If you want to build muscle, then you need to cause muscle damage and metabolic stress. By lifting weights, you can cause a build-up of damage and this will provide precisely the stimulation you need to trigger muscle growth during rest.
To lose fat, improve your fitness and get better health though, you need to use cardiovascular training.
Cardiovascular training is any type of training that involves exerting yourself for an extended period of time. Very often this will mean running long distances, with jogging being perhaps the most popular form of cardio training. Not far behind though are swimming, cycling, skipping, rowing and others.
Traditionally, this kind of cardiovascular training has been ‘steady state’. That means that you put on your running shoes, you step out of the door and you run for about 40-60 minutes. It’s steady state because you are maintaining a steady level of exertion throughout the course of the exercise. In this case you are jogging at a set pace and then maintaining that pace.
For a long time, this was thought to be the very best way to burn the maximum number of calories and to improve fitness – and there was good theory behind why this should be the case. Specifically, it was thought that there was an optimal ‘fat burning zone’ and that this could be found at roughly 70% of your maximum heartrate.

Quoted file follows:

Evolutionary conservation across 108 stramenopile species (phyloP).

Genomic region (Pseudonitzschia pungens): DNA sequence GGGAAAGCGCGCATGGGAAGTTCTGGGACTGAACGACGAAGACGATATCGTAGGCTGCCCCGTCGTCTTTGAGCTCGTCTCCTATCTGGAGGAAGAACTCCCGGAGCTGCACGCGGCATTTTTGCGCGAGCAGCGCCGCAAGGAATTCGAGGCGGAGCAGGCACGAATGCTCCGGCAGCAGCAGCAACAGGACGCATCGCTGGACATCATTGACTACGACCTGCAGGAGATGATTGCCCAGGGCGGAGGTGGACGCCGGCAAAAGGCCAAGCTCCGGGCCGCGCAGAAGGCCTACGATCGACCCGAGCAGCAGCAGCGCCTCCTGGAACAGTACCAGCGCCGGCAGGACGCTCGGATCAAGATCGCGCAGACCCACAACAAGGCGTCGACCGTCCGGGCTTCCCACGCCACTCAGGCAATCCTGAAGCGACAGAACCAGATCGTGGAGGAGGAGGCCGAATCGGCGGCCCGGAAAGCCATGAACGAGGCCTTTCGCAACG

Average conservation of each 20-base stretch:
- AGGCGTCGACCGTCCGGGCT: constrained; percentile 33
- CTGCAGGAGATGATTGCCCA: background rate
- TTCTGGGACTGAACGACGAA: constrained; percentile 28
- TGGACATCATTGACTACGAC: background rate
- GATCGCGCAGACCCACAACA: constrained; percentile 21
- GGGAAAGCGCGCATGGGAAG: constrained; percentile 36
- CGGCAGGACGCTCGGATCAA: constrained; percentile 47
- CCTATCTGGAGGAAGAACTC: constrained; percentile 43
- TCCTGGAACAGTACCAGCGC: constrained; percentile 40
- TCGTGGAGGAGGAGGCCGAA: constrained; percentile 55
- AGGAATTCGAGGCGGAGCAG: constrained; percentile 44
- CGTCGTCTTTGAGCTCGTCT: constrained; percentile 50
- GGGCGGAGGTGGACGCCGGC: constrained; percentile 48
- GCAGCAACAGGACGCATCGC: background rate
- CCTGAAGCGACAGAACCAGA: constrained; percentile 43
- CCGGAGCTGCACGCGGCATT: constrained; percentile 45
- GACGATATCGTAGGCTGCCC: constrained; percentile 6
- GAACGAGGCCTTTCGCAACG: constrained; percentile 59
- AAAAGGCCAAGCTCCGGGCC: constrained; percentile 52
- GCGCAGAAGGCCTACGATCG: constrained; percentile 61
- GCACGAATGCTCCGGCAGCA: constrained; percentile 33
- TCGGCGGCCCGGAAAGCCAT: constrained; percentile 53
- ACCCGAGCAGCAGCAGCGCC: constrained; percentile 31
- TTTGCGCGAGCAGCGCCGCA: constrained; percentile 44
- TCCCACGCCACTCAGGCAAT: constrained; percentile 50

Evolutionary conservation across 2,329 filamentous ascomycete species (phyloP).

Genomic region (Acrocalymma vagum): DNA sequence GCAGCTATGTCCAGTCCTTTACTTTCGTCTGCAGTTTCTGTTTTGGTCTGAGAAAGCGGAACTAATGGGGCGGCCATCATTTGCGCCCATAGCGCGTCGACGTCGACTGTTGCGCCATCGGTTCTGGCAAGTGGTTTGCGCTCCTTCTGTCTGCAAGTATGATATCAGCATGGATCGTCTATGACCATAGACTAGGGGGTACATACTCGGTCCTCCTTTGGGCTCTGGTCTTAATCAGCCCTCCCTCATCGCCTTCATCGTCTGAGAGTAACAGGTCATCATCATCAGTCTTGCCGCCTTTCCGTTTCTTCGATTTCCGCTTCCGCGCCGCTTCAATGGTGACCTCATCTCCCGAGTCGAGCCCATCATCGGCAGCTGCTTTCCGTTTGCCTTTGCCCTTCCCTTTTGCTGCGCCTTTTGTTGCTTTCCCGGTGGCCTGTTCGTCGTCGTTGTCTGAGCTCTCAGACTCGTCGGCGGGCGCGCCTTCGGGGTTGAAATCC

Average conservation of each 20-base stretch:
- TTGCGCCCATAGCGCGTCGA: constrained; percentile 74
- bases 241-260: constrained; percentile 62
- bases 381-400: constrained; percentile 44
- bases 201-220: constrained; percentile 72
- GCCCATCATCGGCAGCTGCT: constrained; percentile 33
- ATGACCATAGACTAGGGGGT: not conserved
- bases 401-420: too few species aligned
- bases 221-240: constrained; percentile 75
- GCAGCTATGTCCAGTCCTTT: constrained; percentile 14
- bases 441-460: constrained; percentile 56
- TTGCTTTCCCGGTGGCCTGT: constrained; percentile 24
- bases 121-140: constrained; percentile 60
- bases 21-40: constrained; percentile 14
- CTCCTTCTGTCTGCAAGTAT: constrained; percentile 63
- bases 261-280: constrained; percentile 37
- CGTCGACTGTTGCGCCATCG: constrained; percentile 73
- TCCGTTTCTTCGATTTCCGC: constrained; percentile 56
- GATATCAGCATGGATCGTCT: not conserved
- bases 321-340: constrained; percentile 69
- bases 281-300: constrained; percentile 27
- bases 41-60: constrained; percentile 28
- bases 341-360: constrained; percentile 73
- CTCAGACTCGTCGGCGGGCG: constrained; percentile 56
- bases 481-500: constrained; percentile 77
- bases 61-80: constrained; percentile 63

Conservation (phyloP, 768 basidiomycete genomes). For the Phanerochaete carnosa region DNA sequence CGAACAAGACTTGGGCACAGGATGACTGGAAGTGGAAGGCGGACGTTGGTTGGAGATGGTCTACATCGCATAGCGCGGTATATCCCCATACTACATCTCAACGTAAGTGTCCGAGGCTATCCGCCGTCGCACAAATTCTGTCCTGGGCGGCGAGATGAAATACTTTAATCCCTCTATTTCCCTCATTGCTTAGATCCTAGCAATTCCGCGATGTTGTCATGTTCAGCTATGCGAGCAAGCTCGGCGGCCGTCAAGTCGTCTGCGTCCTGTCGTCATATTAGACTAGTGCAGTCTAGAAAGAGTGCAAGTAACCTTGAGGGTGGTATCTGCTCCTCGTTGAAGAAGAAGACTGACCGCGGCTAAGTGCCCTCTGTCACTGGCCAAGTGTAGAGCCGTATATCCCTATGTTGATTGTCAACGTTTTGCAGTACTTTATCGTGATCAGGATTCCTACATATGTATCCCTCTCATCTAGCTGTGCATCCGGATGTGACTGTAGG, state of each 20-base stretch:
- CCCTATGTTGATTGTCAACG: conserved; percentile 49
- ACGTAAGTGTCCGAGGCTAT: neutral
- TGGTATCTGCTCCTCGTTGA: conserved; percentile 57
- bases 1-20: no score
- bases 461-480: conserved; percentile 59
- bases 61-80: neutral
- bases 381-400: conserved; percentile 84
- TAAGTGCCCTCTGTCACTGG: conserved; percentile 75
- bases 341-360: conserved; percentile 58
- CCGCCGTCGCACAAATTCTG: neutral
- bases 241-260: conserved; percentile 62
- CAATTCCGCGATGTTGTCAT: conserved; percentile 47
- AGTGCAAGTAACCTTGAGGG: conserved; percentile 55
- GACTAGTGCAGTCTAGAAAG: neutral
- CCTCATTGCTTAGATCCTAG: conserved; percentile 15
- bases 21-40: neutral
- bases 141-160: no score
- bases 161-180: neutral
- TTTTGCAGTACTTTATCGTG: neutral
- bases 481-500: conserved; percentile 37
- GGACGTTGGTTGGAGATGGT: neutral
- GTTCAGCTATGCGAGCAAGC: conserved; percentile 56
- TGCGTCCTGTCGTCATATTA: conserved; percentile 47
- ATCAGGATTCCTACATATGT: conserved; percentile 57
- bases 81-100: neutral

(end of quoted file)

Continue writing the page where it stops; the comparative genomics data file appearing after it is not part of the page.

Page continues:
This makes sense in theory, seeing as faster than 70% of your MHR would put you past your ‘anaerobic threshold’. In other words, you would be running so fast, that you wouldn’t be able to rely on your aerobic energy system for fuel: you simply couldn’t burn fat quickly enough and so you would be forced to rely on energy stored in your muscles as ATP and glycogen.
It would appear to make sense then, that running at 70% of your MHR and maintaining the maximum pace at which the body burns fat, should result in the maximum weight loss.
But this isn’t what modern research has found.
HIIT stands for ‘High Intensity Interval Training’ and it completely turns this concept on its head. In HIIT you actually alternate between bursts of intense exertion (such as sprinting) and periods of relative low intensity exercise (like jogging or power walking). This way, you are switching from your anaerobic energy system to your aerobic system and back; switching between burning energy stored in your blood and muscles and energy stored as fat.
But what makes this so effective is what happens after the anaerobic training. When you exert yourself maximally by sprinting or exercising otherwise at 100%, you deplete any energy that might have been available from sources other than fat. This then means that following that, your body can only burn fat for energy – there is no other option remaining.
Thus, the you will then burn even more fat during the aerobic portions of the exercise. And when you finish and go home, you will continue to burn fat stores because you’ll still be low on stored glycogen. This is what some people refer to as the ‘after burn effect’ and it means that after an intensive session of HIIT, you can continue to burn more calories for the entire remainder of the day!
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